New York Supreme Court Denies Carl Icahn’s Motion for Summary Judgment

In May 2010, minority stockholders of XO Holdings, Inc. (“XO”) brought a class action lawsuit against Carl C. Icahn (the Chairman of XO’s Board), his affiliates and members of the XO Board of directors.  Plaintiffs challenged two transactions which they alleged were the product of a predatory scheme spanning several years by defendant Icahn, to first dilute and ultimately freeze out XO’s minority shareholders and to wrongfully take for his own use and benefit all of XO’s corporate assets including the Company’s net operating losses (“NOLs”) which could be used to offset his tax liability arising from his ownership interest in other companies.

The two challenged transactions ultimately permitted Icahn to acquire 100% of XO’s shares and use of the Company’s NOLs. Plaintiffs alleged that XO minority shareholders suffered damages because their interests were massively diluted and ultimately eliminated by means of defendants’ unfair dealing in violation of their fiduciary duties.

On January 29, 2013, Judge Charles E. Ramos issued an Order substantially denying the defendants’ motion to dismiss and largely upheld the majority of the claims asserted in the class plaintiffs’ sixth amended complaint. In that Order, the Court also denied defendants’ motion for summary judgment in a companion case filed by an individual plaintiff R2 Investments, LDC.

Defendants had argued that the proper standard to be applied to analyzing the challenged transactions is the business judgment rule.  The Court rejected that argument and agreed with Plaintiffs’ view that under Delaware law, the more exacting standard of entire fairness should apply:

“Delaware law clearly provides that ‘[w]hen a transaction involving self-dealing by a controlling shareholder is challenged, the applicable standard of judicial review is entire fairness, with the defendants having the burden of persuasion.’” (Americas Mining Corp. v. Theriault, 51 A3d 1213, 1239 [Del 2012] ).

“[W]hen entire fairness applies, the defendants may shift the burden of persuasion by one of two means: first they may show that the transaction was approved by a well-functioning committee of independent directors; or second, they may show that the transaction was approved by an informed vote of a majority of the minority shareholders” (id. at 1240). “Nevertheless, even when an interested cash-out merger transaction received the informed approval of a majority of minority stockholders or a well-functioning committee of independent directors, an entire fairness analysis is the only proper standard of review” (id.).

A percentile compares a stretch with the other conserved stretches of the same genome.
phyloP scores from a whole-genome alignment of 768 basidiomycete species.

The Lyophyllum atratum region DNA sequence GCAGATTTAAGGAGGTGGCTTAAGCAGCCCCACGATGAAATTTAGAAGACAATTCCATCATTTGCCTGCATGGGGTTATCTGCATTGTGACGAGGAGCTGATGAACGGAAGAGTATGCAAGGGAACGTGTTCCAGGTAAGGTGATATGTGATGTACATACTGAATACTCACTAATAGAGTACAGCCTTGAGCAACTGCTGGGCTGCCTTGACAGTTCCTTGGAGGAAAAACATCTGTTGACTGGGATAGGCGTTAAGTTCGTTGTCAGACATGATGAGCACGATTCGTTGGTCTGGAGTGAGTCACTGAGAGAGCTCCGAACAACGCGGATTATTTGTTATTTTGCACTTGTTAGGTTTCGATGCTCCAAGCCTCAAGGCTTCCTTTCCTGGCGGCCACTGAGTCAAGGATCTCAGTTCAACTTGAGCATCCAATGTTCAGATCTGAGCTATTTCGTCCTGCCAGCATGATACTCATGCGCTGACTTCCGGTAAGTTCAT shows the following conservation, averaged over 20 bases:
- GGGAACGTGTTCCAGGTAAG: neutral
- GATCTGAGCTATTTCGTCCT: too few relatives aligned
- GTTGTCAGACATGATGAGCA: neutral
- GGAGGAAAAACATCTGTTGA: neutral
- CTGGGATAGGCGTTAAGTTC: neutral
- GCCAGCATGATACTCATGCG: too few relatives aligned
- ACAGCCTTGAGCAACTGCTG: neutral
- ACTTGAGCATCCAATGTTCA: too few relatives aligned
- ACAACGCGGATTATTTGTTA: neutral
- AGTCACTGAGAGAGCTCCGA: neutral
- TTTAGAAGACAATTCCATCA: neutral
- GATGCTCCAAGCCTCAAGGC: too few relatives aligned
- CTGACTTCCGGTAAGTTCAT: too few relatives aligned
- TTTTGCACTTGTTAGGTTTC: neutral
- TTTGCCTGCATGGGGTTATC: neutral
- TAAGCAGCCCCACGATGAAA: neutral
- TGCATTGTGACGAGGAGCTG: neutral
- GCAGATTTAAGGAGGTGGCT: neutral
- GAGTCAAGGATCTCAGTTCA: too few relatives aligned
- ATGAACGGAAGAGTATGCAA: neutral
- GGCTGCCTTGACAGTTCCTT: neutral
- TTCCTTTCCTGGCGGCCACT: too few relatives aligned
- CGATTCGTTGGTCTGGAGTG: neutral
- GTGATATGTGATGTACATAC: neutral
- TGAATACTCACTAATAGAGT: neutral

The court held that “[t]o obtain the benefit of a burden shifting, the controlling shareholder must do more than establish a perfunctory special committee of outside directors” (id.). Rather, the special committee must “function in a manner which indicates that the controlling shareholder did not dictate the terms of the transaction and that the committee exercised real bargaining power an arms-length” (id.).

“Regardless of where the burden lies, when a controlling shareholder stands on both sides of the transaction the conduct of the parties will be viewed under the more exacting standard of entire fairness as opposed to the more deferential business judgment standard.” (Kahn v. Tremont Corp., 694 A.2d 422, 428 [Del 1997] ).

After reviewing the record in the litigation, the Court determined that “the Plaintiffs have alleged numerous incidents where the Special Committees capitulated to or were limited by Icahn’s demands, including, inter alia, failing to pursue alternative transactions or use those alternatives as leverage in negotiations with Icahn, ignoring the advice of its financial advisers, and allowing Icahn to withhold his financial information from the Special Committees, and consequently, undermine the valuation of the XO NOLs. The resolution of these issues require a trial and testimony from experts and cannot be decided on a motion for summary judgment.”

Abbey Spanier, LLP, located in New York City, is a well-recognized national class action and complex litigation law firm.  As lead counsel in the XO class action, we believe that the Court’s decision is a significant victory for former XO minority shareholders and intend to actively litigate this case through trial.